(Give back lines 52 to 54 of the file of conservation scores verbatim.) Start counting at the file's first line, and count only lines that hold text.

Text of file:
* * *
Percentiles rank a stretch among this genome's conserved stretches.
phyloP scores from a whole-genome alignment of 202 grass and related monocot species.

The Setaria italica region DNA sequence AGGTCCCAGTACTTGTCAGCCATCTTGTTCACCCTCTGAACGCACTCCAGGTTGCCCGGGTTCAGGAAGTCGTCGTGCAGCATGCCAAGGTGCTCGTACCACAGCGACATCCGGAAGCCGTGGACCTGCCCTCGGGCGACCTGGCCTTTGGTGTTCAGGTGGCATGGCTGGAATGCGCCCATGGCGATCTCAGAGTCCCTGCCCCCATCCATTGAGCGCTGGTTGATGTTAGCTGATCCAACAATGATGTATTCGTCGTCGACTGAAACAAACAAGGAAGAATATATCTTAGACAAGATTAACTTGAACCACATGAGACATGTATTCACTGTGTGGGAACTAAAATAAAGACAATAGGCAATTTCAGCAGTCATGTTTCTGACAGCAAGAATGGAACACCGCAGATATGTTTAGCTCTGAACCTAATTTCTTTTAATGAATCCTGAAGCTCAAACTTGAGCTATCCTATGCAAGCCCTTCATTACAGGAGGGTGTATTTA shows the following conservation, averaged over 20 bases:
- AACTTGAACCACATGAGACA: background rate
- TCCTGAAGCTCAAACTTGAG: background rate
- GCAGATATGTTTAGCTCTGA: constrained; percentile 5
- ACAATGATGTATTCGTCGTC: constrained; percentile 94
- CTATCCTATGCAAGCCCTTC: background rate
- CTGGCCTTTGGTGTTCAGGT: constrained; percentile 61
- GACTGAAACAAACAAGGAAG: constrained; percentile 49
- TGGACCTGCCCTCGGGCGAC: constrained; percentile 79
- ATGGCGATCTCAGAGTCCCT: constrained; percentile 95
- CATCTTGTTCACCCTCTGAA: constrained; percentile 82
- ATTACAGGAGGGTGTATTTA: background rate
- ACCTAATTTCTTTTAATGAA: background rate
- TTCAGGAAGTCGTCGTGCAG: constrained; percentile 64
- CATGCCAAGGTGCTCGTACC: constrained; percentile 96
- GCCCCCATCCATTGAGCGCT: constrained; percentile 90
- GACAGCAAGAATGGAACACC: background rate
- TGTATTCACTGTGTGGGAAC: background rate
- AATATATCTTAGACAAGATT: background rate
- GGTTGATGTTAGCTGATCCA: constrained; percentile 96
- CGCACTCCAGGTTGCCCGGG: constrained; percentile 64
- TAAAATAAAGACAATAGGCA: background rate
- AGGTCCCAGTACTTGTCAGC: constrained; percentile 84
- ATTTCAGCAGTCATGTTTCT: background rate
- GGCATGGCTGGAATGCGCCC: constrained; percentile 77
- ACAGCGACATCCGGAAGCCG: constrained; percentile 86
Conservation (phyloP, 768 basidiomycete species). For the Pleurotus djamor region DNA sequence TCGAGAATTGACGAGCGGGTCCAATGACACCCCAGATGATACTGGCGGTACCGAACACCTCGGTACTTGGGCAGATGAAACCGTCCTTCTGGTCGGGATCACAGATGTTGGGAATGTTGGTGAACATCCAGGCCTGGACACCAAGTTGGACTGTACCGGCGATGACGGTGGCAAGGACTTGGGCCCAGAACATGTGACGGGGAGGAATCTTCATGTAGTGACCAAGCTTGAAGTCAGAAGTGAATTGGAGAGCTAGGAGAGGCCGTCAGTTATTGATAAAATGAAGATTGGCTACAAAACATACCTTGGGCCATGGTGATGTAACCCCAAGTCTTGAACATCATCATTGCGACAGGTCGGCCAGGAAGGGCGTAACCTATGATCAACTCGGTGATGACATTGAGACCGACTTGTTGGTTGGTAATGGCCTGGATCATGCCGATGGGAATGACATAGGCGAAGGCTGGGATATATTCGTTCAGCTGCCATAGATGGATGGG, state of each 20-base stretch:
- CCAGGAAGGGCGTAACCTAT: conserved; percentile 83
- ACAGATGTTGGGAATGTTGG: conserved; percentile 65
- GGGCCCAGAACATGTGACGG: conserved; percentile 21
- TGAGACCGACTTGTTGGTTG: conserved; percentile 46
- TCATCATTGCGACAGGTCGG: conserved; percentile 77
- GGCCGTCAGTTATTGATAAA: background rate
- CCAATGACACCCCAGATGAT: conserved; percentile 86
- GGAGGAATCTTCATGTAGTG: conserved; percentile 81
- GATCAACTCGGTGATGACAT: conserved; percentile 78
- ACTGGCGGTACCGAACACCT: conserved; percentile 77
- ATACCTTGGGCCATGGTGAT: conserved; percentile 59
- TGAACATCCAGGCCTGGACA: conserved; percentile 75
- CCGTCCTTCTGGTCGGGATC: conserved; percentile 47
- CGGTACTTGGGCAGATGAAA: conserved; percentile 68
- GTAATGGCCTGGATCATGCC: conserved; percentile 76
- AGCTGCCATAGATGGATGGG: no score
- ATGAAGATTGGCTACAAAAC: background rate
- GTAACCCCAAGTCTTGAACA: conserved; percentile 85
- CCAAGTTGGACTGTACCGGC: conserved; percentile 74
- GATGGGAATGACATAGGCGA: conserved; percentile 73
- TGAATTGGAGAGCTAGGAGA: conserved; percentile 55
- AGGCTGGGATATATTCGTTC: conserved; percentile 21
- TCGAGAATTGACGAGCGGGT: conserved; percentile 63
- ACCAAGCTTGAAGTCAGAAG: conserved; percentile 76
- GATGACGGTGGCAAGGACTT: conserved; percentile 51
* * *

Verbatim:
- TCGAGAATTGACGAGCGGGT: conserved; percentile 63
- ACCAAGCTTGAAGTCAGAAG: conserved; percentile 76
- GATGACGGTGGCAAGGACTT: conserved; percentile 51